A triumph of Gothic architecture, the Notre-Dame stands in the heart of Paris on the Ile de la Cite near the attractions of the Latin Quarter. An island in the Seine River, the Ile de la Cite is the historical and geographical center of Paris. On this small plot of land, the Romans built the Gallo-Roman city of Lutetia, and from the 6th century to the 14th century, the Kings of France resided here. The Notre-Dame Cathedral was founded in 1163 by King Louis IX (Saint Louis) and Bishop Maurice de Sully, and the construction took more than 150 years. The cathedral was first created in Early Gothic style, while later additions (the west front and the nave) show the transition to High Gothic style. Tourists are immediately struck by the ornamental design of the facade, with its profusion of sculptures and gargoyles, while elaborate flying buttresses provide structural integrity for the enormous building. Look out for the 21 figures above the doorway in the Gallery of Kings, who lost their heads during the Revolution. (The heads are now on display in the Musee de Cluny.)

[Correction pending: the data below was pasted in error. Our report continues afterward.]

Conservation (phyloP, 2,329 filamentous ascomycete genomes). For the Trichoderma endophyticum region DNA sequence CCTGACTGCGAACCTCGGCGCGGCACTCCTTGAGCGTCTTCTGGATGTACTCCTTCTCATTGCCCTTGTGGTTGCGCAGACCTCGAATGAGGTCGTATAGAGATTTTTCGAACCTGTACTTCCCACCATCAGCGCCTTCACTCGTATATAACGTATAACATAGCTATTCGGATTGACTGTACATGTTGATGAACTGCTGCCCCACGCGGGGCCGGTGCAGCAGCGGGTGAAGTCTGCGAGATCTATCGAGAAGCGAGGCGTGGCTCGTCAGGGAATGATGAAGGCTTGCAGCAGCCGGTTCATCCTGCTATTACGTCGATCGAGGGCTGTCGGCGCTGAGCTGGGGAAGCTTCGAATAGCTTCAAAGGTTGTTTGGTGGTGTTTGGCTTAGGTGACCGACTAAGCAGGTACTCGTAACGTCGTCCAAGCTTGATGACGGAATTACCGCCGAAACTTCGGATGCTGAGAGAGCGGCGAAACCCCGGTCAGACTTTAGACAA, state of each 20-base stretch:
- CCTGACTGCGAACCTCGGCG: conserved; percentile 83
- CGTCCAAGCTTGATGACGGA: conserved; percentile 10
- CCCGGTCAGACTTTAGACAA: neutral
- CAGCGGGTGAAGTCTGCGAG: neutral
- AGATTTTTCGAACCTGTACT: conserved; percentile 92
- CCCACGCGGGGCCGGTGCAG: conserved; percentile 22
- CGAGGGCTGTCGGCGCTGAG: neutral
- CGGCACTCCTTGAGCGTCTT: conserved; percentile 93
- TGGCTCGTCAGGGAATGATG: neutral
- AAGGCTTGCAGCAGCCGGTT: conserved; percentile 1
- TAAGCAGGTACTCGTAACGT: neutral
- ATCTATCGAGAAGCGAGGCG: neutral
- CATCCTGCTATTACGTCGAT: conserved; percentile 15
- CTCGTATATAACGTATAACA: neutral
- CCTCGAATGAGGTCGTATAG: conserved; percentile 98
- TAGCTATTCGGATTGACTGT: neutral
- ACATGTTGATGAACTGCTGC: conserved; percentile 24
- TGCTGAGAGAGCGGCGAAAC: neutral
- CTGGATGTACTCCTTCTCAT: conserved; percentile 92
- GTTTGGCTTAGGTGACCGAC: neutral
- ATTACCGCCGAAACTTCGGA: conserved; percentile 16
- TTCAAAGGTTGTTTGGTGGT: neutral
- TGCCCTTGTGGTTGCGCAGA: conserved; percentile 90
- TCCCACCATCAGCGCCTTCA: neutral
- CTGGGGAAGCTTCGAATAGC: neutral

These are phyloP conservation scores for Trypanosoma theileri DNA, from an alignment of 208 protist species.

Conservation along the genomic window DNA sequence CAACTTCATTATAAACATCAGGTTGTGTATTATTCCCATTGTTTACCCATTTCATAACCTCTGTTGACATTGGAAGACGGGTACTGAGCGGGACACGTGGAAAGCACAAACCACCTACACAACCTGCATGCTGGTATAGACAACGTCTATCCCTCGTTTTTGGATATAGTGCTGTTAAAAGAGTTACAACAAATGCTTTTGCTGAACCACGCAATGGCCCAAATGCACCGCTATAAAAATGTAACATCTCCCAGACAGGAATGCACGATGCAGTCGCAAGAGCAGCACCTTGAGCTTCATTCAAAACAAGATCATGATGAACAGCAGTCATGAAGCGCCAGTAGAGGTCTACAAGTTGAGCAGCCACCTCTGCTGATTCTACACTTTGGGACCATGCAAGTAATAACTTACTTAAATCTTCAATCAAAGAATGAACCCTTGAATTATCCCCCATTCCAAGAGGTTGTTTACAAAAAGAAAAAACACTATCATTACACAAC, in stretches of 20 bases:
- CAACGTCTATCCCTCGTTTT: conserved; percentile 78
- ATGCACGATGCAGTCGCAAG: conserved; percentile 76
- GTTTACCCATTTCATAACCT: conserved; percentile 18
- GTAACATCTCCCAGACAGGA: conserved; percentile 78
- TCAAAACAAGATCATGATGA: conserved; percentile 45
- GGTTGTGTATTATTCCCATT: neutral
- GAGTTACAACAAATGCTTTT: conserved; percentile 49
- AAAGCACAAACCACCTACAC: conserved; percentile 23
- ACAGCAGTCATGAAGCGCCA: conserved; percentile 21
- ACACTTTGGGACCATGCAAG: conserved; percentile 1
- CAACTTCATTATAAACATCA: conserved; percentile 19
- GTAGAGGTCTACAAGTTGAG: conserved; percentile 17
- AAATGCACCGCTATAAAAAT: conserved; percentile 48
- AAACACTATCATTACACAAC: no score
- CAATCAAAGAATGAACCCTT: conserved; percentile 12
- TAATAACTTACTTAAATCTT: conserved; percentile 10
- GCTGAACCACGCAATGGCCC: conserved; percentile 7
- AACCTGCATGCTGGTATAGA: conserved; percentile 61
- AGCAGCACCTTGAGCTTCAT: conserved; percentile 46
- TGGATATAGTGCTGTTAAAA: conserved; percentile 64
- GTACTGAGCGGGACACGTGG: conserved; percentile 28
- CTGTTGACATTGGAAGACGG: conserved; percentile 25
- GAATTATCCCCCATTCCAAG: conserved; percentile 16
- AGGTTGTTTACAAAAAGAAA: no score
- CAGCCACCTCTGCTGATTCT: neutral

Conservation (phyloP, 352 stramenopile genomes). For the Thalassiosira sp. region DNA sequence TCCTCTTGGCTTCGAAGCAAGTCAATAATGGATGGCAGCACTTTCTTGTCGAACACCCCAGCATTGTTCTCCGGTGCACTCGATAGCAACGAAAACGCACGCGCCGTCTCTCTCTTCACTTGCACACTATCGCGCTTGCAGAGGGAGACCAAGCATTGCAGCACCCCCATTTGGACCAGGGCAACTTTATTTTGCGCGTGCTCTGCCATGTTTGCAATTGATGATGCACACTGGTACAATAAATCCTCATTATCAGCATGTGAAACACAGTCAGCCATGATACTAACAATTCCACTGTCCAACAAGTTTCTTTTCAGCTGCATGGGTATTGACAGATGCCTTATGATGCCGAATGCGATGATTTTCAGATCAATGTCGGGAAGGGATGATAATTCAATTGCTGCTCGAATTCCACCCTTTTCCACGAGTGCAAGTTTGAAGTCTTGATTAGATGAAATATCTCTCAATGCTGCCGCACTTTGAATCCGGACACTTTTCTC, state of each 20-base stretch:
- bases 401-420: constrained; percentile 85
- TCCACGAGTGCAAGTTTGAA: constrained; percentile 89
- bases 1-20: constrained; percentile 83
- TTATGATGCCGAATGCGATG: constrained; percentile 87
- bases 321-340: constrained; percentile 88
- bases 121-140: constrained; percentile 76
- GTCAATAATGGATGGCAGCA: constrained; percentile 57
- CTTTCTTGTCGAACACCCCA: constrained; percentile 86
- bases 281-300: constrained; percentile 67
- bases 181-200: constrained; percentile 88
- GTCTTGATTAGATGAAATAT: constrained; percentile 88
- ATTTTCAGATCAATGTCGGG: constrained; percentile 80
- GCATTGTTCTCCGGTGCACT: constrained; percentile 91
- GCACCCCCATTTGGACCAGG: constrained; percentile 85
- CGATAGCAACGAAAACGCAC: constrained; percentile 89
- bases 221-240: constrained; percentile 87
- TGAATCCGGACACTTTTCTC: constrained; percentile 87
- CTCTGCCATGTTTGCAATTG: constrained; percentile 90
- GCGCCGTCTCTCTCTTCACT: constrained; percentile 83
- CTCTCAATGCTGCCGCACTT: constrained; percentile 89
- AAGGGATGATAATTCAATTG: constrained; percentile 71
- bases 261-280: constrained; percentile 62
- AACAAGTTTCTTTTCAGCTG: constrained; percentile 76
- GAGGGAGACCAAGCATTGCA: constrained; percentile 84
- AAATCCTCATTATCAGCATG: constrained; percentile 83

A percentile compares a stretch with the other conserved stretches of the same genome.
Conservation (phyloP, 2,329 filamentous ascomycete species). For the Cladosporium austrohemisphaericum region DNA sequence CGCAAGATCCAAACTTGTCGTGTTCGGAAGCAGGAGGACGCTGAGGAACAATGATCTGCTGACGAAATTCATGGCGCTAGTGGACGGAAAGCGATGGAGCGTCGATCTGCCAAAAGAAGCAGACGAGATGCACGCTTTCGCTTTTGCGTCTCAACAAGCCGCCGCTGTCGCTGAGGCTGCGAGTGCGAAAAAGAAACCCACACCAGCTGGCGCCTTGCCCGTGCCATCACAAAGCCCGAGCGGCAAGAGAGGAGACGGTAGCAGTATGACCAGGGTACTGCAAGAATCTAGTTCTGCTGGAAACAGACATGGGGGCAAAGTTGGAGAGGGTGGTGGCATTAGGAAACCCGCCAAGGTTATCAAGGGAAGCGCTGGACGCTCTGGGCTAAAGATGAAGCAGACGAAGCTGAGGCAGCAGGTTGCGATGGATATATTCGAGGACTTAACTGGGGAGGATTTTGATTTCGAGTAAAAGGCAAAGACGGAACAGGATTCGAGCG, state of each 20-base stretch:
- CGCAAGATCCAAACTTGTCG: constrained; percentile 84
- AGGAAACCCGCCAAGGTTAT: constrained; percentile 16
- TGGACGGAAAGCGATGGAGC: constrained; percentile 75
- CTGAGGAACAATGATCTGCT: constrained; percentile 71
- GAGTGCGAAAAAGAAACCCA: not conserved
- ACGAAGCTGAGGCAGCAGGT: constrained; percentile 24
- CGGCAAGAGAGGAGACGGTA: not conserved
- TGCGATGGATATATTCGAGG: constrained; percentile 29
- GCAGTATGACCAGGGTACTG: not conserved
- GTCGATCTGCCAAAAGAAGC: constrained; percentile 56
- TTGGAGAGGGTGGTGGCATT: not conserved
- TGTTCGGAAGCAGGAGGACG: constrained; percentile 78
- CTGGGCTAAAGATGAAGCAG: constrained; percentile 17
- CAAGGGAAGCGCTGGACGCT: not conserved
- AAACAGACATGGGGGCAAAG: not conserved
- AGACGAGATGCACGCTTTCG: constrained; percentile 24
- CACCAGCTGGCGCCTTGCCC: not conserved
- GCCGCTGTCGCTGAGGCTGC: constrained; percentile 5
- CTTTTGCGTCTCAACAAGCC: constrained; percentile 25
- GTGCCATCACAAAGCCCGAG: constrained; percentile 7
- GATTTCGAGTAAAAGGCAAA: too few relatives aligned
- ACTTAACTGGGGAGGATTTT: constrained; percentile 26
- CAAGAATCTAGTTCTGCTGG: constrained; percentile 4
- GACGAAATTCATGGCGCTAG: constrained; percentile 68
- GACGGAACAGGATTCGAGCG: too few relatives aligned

Wat Suthat, adjacent to the Great Swing, is one of the oldest and most beautiful of Bangkok’s Buddhist temples. Three kings had a hand in its construction: it was begun soon after the coronation of Rama I (founder of the Chakri dynasty) in 1782, continued by Rama II, and completed ten years later by Rama III. Apart from its delightful architecture, the temple boasts some exceptionally interesting wall paintings. Wat Suthat is less popular than some of the other temple complexes in the city, so you’ll enjoy a more peaceful and intimate experience here. Source: cheap hotels.